N.D. DEER SEASON NOTEBOOK
NDGF to replace lost deer tags Can't find your North Dakota deer license? No need to panic. Gary Rankin, district game warden for the North Dakota Game and Fish Department in Larimore, will be issuing replacement licenses from 1 to 4 p.m. Wednesd...
NDGF to replace
lost deer tags
Can't find your North Dakota deer license? No need to panic.
Gary Rankin, district game warden for the North Dakota Game and Fish Department in Larimore, will be issuing replacement licenses from 1 to 4 p.m. Wednesday at Turtle River State Park near Arvilla, N.D., and from 1 to 4 p.m. Thursday at the North Dakota State Highway Patrol office, 2397 Demers Ave., Grand Forks.
North Dakota's firearms deer season opens at noon Friday.
Rankin said he and Game and Fish outreach biologist Marty Egeland issued about 40 replacement licenses to Grand Forks-area hunters before deer season last year. His advice: Don't wait until the last minute to look for your hunting license.
"If hunters will check early, it's sure easier to replace them," Rankin said.
Here are some of the most common violations game wardens encounter during deer season, according to Rankin and Mike Sedlacek, district game warden for Game and Fish in Cavalier, N.D.:
-- Trespassing. "Some of the saddest things we have to deal with are not only a hunter real sad because he's going to be prosecuted, but a landowner upset about what's occurred behind his house or his driveway," Rankin said.
-- Transporting firearms with a shell in the chamber.
-- Open containers of alcohol.
-- Transportation violations - transporting someone else's deer without obtaining a transportation permit.
-- Untagged deer.
Plan ahead to buy
remaining doe tags
Lots of doe tags remain in some units, and the North Dakota Game and Fish Department will continue to sell them through archery season.
Still, hunters shouldn't wait too long because some units only have a few tags left, reports Carrie Whitney, licensing supervisor for Game and Fish in Bismarck.
Another reason to buy early, she said, is because licenses aren't issued at the time applications are received.
"The application is processed the day it is received, but the license isn't available to be sent out until the next business day," Whitney said. "So, if a deer hunter applies for a license on Friday morning of opening day, it will be mailed the next business day."
As of Monday, more than 14,000 doe tags were still available in units 1, 2C, 2D, 2E, 2F1, 2G, 2H, 2I, 2J2, 2K2, 2L, 3A4, 3E1, 3E2, 3F1, 3F2, 4E and 4F. They can be used during the bow season with a bow; the deer gun season with a bow, rifle or muzzleloader; or during the muzzleloader season with a muzzleloader.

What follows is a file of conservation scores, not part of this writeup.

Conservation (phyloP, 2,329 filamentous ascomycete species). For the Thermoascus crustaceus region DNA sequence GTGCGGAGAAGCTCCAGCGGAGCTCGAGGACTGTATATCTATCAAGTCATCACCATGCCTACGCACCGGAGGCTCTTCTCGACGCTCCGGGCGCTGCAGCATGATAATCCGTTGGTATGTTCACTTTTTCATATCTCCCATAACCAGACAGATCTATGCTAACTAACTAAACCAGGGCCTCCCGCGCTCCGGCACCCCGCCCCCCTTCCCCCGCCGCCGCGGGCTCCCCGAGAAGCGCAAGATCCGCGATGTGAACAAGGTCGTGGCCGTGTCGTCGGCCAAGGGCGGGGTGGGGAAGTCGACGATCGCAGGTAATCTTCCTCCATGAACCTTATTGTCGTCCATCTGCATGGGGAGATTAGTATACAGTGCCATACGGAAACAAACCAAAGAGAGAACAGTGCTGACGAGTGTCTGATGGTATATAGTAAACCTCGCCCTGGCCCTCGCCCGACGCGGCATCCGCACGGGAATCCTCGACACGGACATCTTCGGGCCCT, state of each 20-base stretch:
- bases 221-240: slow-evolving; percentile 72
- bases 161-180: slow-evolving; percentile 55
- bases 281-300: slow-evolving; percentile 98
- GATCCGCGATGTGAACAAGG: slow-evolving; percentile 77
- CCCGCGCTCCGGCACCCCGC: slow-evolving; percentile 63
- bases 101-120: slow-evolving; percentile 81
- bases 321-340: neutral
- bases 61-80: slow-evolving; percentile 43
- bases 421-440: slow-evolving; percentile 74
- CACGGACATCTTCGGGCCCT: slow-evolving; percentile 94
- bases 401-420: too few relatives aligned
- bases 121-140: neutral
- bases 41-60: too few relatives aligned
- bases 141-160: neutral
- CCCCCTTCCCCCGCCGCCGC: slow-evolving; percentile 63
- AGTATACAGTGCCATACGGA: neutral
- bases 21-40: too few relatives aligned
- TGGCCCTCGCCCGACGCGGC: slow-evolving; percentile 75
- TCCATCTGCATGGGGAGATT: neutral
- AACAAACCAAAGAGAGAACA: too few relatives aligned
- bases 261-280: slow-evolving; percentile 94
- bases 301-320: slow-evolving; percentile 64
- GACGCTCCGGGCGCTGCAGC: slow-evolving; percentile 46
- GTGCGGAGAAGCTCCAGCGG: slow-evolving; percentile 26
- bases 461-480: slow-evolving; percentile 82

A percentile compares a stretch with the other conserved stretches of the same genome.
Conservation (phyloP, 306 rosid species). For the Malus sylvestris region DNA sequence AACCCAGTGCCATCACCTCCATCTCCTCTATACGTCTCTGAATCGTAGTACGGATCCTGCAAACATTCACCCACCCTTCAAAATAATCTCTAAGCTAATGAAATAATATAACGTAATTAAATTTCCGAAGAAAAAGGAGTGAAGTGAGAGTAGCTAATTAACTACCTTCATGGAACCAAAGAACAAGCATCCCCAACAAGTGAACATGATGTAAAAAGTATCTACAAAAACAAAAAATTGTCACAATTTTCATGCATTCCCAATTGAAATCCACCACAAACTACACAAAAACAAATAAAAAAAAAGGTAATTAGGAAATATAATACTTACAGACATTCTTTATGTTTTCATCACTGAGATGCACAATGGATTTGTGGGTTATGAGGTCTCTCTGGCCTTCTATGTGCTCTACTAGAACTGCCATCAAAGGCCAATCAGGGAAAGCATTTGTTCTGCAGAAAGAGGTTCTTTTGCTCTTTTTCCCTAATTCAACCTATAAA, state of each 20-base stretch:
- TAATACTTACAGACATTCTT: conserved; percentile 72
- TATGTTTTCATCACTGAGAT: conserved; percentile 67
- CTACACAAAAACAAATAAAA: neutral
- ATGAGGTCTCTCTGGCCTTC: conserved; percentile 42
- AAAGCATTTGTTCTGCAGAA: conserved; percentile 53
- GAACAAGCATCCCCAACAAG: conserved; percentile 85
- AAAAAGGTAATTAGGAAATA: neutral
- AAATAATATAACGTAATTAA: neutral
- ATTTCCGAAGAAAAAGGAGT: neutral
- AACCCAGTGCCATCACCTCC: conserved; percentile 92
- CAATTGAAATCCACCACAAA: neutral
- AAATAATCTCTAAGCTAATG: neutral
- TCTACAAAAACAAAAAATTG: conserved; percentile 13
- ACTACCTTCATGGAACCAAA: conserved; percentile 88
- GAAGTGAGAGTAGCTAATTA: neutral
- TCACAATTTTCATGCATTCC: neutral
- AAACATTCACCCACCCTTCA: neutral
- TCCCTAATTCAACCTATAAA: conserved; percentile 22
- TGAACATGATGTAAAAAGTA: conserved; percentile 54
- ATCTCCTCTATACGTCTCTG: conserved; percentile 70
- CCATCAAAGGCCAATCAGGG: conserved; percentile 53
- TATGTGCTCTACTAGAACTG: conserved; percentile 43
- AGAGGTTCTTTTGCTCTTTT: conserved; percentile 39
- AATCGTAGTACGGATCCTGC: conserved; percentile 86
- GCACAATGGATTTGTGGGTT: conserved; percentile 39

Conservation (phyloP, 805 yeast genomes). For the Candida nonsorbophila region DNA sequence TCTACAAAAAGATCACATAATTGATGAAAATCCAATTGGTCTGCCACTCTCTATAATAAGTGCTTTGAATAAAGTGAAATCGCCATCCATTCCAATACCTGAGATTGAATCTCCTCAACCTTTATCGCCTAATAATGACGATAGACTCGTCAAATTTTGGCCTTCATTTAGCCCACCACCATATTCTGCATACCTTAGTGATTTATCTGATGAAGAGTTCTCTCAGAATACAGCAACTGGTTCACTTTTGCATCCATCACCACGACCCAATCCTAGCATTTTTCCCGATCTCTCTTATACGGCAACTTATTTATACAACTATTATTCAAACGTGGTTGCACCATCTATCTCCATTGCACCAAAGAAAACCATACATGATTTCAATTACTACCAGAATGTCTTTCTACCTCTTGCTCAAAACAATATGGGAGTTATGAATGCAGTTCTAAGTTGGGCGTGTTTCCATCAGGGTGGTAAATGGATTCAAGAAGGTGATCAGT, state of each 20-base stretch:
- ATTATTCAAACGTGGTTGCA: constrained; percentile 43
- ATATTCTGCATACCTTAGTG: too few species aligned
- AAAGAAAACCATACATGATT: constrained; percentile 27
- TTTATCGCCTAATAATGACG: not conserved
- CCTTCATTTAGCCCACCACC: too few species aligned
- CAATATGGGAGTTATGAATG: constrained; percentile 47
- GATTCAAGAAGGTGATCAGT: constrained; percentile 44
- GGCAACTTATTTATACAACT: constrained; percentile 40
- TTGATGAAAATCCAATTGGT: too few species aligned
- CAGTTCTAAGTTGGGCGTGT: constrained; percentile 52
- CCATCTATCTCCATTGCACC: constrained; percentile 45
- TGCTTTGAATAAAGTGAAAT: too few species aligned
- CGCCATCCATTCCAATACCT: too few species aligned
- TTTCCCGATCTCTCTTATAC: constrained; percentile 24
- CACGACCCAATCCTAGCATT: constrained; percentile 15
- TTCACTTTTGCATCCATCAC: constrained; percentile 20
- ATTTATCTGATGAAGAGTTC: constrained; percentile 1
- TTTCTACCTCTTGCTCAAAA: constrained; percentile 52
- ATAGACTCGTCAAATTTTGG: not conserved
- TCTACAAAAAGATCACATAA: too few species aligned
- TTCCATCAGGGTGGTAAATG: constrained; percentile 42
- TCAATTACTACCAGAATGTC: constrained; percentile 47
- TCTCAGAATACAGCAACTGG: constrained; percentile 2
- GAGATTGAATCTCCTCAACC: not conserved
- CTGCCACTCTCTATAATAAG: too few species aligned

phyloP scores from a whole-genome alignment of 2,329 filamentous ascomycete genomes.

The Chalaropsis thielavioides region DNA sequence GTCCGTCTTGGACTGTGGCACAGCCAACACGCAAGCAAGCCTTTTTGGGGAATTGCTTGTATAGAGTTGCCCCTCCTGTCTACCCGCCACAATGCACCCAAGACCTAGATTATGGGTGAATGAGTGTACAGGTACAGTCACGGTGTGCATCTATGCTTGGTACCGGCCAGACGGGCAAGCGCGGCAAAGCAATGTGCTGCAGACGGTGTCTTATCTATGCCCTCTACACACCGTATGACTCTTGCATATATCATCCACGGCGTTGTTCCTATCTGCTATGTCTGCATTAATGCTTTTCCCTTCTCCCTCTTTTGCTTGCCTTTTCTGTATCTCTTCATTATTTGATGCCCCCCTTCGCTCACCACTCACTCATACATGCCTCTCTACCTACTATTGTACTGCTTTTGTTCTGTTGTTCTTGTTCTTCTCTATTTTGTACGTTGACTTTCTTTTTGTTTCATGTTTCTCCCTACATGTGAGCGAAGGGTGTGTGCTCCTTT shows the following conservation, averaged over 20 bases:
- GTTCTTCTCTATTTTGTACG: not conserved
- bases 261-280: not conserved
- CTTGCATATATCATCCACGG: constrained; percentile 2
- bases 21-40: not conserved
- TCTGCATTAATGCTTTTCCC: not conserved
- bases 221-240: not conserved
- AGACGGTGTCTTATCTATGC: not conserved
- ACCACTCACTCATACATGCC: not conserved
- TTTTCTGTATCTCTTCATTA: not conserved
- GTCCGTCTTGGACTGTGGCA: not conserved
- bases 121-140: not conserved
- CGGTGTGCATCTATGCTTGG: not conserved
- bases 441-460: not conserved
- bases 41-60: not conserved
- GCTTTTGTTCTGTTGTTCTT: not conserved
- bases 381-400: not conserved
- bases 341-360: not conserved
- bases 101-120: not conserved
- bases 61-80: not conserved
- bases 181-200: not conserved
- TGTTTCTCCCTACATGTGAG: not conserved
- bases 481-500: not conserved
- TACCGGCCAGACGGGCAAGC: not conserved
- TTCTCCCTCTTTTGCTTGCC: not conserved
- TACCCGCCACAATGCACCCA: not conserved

Hunters must stay in the unit to which the license is assigned. Apply online on the Game and Fish Web site at www.gf.nd.gov . Residents and nonresidents are eligible to apply.
The North Dakota Game and Fish Department will be sampling deer that hunters shoot in the eastern third of the state and testing the animals for chronic wasting disease and bovine tuberculosis.
Game and Fish will collect samples from 1, 2A, 2B, 2C, 2D, 2E, 2F1, 2F2, 2G, 2G1, 2G2 and 2L.
As an incentive, participating hunters who submit deer heads for testing will have their names entered in a drawing for five muzzleloaders and 100 Sagen Saws.
Game and Fish will collect deer heads from the following dropoff points:
-- Brocket: KO Bar.
-- Cavalier: Ugly's Tavern.
-- Devils Lake: North Dakota Game and Fish District Office, 7928 45th St. S.E.
-- Fargo: Fleet Farm, 3730 S. 36th St.
-- Fordville: Waldo's Bar.
-- Forest River: Tom's Lounge.
-- Grand Forks: Ted's Taxidermy, 1202 Shakespeare Road.
-- Gwinner: Johnnie B's Bar & Grill.
-- Hannaford: Remedy Bar.
-- Jamestown: North Dakota Game and Fish District Office, 3320 E. Lakeside Road.
-- Munich: Dave's Joint.
-- Nekoma: Pain Reliever.
-- Rock Lake: Cahill's Pub.
-- Walhalla: North Dakota Forest Service Office, 101 Fourth St.
-- Wolford: Corregidor Bar.
For more information, check out the Game and Fish Web site at www.gf.nd.gov .
-- In 2006, 6.1 percent of the people who purchased North Dakota deer licenses didn't go hunting, according to Game and Fish statistics. In units 2B and 2C near Grand Forks, the percentages were 5.6 and 5.1 percent, respectively.
-- Game and Fish biologists have aged deer up to 16 years old in North Dakota.
-- The record North Dakota typical whitetail scored
194 6/8. Kevin Bruner shot the buck in 1994 in Pierce County. The record nontypical whitetail, shot by Roger Ritchie in 1968 in Mountrail County, scored 254 6/8, according to "North Dakota Big Game Records," edited and compiled by Lyle Hanson.
-- The record typical mule deer, shot by Roy Mitten Sr. in 1937 in McKenzie County, scored 196 4/8; the record nontypical mulie scored 237 2/8 and was shot in 1965 by Palmer Georgeson in Golden Valley County, according to Hanson's "North Dakota Big Game Records."
- compiled by Brad Dokken